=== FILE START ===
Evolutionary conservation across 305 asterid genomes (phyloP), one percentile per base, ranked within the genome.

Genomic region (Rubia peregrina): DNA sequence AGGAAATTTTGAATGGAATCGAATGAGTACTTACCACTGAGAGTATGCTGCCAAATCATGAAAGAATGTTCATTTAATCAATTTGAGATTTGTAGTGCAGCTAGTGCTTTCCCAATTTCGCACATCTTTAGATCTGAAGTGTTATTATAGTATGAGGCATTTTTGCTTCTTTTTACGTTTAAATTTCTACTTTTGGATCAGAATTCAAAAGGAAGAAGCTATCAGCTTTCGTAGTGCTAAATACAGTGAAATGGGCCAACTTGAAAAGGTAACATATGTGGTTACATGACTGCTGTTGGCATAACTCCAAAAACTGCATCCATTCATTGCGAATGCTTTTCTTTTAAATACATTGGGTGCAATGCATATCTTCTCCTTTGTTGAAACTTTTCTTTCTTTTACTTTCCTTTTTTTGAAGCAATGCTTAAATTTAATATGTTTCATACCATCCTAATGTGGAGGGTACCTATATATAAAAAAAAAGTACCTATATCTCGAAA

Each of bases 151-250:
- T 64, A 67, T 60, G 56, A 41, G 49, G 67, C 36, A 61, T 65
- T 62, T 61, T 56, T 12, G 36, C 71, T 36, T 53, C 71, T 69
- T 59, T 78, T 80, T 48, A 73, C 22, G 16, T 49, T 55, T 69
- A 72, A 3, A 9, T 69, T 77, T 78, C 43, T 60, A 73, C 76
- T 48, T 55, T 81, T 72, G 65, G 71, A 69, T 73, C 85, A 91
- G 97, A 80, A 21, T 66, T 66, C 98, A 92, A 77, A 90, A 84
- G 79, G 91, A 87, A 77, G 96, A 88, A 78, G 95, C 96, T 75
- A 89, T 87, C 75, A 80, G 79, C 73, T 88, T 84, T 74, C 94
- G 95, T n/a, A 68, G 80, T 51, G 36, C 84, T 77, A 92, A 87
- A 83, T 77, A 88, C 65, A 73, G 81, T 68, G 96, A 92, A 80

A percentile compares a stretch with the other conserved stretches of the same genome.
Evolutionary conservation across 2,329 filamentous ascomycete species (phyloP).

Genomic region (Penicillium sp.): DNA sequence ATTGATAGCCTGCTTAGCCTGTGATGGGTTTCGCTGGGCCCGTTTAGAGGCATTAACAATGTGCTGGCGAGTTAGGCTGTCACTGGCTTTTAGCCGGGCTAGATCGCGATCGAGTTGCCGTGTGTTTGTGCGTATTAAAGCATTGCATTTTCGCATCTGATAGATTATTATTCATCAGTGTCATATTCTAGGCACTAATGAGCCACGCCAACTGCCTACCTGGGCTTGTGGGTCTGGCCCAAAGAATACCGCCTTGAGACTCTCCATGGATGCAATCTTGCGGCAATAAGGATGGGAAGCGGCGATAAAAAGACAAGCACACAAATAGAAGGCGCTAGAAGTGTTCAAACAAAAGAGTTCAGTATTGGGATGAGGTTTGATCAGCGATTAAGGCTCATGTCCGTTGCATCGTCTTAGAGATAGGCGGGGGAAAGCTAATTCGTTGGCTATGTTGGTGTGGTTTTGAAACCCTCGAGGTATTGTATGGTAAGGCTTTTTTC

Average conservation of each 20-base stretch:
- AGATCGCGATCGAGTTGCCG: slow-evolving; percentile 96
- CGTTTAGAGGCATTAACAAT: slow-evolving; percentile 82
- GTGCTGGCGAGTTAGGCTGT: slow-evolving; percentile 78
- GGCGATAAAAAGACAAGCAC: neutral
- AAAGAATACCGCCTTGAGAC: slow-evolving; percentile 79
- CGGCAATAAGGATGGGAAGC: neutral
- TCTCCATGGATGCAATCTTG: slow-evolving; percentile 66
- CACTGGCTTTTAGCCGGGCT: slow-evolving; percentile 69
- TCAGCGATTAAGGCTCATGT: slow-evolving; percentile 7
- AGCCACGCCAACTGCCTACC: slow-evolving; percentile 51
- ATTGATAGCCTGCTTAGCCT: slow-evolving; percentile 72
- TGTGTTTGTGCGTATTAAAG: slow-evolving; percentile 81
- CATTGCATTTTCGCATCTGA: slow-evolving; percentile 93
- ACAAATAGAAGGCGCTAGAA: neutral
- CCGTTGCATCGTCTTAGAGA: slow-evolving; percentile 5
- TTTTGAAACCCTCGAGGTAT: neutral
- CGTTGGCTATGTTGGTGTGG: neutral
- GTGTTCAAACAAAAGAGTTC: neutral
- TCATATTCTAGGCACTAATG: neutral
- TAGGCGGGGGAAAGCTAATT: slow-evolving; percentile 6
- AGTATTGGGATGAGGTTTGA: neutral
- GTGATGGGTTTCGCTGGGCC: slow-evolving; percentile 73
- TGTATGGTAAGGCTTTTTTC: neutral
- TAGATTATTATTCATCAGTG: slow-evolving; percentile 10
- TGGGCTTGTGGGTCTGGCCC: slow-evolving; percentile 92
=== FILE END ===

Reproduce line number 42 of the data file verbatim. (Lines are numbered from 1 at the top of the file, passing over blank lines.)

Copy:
- TGGGCTTGTGGGTCTGGCCC: slow-evolving; percentile 92